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Volume 17, Number 13
March 26, 2023
EDITORIAL: CONGRESS NEEDS TO INTERVENE IN THE MANAGEMENT OF NASA
New Horizons, a billion dollar highly successful asset in the Kuiper Belt, is continuing to do unique planetary science while its team is stretching to find another distant flyby target that could change our ideas about solar system formation. NASA wants to shut down these challenging planetary investigations and disband the team in order to save less than pennies on the dollar (not a recommendation of the Senior Review).
This is only one of a rapidly growing number of managerial missteps by the Biden administration in NASA's planetary program. This program is suffering cost overruns and schedule slips in initiatives and missions such as Mars Sample Return and Psyche, while covering its near term budget needs by cutting funding to and delaying (a "soft cancellation"?) projects that are on-schedule and on-budget such as the VERITAS mission to Venus and NEO Surveyor to find actual asteroid threats. Delays increase costs, compounding problems in the future. In addition, science funding for ongoing missions at Mars is being significantly reduced, again against the recommendations of the Senior Reviews for those missions. Rather than asking Congress for the funds it needs to run these projects effectively and efficiently, the Biden administration is engaging in a form of cannibalism in an effort to hide its mismanagement.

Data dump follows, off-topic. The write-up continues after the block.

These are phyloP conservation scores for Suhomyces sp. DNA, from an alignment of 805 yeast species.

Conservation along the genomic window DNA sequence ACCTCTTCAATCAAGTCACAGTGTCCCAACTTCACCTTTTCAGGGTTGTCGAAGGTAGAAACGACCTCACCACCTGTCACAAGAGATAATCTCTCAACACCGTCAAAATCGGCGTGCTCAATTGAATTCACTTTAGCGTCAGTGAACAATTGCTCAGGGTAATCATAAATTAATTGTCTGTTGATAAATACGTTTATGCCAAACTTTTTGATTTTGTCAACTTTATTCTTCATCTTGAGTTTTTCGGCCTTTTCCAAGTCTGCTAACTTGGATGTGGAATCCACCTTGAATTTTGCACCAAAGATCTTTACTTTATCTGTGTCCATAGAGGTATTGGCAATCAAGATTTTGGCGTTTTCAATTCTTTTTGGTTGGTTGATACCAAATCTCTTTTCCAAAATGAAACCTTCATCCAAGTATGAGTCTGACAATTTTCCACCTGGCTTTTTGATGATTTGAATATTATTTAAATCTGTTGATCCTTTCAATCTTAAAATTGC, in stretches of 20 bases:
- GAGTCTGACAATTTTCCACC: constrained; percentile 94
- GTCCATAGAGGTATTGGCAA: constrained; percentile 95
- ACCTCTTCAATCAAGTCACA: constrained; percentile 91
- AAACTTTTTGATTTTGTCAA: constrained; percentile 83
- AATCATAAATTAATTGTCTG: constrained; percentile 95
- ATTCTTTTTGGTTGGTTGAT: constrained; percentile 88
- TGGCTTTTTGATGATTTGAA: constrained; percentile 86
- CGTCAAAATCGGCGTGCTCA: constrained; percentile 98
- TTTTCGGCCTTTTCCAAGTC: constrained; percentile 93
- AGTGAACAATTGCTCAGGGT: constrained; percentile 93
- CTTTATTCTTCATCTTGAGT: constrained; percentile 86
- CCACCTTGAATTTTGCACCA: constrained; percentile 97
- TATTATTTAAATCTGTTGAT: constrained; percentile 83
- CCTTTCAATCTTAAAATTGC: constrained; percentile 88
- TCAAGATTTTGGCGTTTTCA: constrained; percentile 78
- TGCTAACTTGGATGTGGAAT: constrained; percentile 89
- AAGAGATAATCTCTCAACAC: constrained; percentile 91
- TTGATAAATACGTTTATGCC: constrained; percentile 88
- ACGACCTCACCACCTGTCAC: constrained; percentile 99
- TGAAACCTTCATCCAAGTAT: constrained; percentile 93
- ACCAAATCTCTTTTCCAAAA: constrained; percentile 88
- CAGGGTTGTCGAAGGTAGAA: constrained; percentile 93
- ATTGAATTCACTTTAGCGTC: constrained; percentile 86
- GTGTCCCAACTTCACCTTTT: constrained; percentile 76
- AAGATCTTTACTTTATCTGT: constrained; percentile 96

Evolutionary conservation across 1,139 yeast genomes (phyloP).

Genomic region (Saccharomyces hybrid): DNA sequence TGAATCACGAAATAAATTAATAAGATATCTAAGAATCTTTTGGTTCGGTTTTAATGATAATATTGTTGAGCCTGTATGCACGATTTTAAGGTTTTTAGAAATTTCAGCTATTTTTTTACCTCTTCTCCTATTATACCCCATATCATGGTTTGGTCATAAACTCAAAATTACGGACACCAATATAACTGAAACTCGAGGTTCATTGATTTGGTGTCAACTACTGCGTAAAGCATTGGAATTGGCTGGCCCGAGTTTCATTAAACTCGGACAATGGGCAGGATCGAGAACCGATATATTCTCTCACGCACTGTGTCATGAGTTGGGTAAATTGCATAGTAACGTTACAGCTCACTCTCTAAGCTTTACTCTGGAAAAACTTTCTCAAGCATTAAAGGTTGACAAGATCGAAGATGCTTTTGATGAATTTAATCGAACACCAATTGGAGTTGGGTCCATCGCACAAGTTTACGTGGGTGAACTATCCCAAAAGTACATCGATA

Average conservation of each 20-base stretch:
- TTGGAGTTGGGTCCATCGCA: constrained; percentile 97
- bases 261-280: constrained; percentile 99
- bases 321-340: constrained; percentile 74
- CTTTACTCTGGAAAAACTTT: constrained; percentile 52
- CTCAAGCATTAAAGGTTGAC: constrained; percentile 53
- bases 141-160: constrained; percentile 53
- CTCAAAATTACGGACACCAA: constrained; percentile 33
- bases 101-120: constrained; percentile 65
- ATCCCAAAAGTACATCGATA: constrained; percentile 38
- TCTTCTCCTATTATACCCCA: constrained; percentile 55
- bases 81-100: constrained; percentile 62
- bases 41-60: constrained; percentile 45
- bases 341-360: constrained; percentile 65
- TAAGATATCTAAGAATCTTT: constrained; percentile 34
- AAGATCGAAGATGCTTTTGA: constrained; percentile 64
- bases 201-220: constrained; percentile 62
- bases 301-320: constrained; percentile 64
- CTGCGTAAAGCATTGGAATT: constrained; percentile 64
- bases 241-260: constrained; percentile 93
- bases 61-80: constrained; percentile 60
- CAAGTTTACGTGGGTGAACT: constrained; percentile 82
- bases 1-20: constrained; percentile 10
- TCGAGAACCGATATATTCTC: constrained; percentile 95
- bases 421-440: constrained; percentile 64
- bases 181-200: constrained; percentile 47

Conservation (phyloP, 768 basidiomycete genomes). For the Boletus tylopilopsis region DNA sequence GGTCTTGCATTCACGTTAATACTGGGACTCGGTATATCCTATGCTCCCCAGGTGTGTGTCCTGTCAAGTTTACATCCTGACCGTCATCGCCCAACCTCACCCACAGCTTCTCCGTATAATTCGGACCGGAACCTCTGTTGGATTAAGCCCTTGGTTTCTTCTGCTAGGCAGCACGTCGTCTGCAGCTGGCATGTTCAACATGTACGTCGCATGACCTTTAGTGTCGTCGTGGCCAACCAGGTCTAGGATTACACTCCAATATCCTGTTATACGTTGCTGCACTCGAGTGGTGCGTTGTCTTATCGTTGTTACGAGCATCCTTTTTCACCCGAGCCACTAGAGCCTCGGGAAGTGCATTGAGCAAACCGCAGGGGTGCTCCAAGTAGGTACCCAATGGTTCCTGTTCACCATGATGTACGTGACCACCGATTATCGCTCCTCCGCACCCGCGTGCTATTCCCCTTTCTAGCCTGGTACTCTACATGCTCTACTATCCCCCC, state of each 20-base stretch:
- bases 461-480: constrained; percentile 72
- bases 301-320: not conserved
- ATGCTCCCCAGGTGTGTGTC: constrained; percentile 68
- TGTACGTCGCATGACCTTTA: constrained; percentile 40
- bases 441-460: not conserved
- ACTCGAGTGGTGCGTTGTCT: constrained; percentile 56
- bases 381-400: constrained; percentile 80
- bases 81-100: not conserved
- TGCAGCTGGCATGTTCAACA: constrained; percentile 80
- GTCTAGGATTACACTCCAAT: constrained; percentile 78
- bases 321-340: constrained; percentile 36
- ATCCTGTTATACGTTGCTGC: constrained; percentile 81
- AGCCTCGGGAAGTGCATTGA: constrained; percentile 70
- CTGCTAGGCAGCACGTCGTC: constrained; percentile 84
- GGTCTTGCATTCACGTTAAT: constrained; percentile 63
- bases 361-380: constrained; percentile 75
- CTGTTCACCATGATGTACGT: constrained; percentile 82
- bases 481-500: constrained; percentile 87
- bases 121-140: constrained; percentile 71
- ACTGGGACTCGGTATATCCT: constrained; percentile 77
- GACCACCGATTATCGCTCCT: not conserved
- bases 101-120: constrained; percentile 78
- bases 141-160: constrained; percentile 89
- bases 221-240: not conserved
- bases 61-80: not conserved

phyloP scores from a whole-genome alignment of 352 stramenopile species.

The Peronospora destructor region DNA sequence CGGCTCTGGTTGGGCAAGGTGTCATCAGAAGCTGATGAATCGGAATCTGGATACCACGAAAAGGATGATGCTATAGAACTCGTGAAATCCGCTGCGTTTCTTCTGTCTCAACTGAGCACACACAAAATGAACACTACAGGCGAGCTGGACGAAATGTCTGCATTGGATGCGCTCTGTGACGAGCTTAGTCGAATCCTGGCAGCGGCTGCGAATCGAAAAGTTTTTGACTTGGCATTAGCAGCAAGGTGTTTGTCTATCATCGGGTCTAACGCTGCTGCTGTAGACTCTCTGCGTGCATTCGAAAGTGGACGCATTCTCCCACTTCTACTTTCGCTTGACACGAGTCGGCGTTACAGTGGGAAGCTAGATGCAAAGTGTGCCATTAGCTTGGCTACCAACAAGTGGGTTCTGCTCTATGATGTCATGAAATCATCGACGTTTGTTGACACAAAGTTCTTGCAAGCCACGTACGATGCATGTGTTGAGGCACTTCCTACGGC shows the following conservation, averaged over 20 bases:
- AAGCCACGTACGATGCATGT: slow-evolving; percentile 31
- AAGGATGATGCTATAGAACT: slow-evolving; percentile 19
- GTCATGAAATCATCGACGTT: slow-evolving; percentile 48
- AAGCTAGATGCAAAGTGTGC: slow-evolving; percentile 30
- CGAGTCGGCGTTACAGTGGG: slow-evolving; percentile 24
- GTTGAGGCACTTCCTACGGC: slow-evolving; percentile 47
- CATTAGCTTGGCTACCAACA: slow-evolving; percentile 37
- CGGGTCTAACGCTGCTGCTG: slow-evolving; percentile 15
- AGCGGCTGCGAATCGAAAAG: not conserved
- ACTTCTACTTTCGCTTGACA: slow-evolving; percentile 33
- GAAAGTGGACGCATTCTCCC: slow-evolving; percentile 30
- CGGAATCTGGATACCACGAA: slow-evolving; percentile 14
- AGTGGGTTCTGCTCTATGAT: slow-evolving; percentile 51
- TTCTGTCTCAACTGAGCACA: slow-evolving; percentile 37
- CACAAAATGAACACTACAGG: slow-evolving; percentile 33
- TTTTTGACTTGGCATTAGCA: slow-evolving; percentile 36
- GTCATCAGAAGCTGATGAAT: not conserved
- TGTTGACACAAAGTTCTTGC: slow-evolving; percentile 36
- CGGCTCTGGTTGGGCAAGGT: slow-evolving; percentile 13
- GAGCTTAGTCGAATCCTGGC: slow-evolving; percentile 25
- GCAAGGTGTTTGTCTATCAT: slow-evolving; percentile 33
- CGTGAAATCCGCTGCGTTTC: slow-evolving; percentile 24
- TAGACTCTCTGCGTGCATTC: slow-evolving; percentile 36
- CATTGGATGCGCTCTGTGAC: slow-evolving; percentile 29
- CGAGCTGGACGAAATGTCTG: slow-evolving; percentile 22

Congress needs to investigate these actions and provide the funding and direction this administration needs so the public can get the science return on their tax dollar investments in these missions instead of chaos. Congress needs to decide whether NASA is a science agency or a performing arts agency. NASA does not consider itself to be a science agency, and this may be part of the problem.
Mark V. Sykes
[Opinions expressed are those of the author and not the Planetary Science Institute]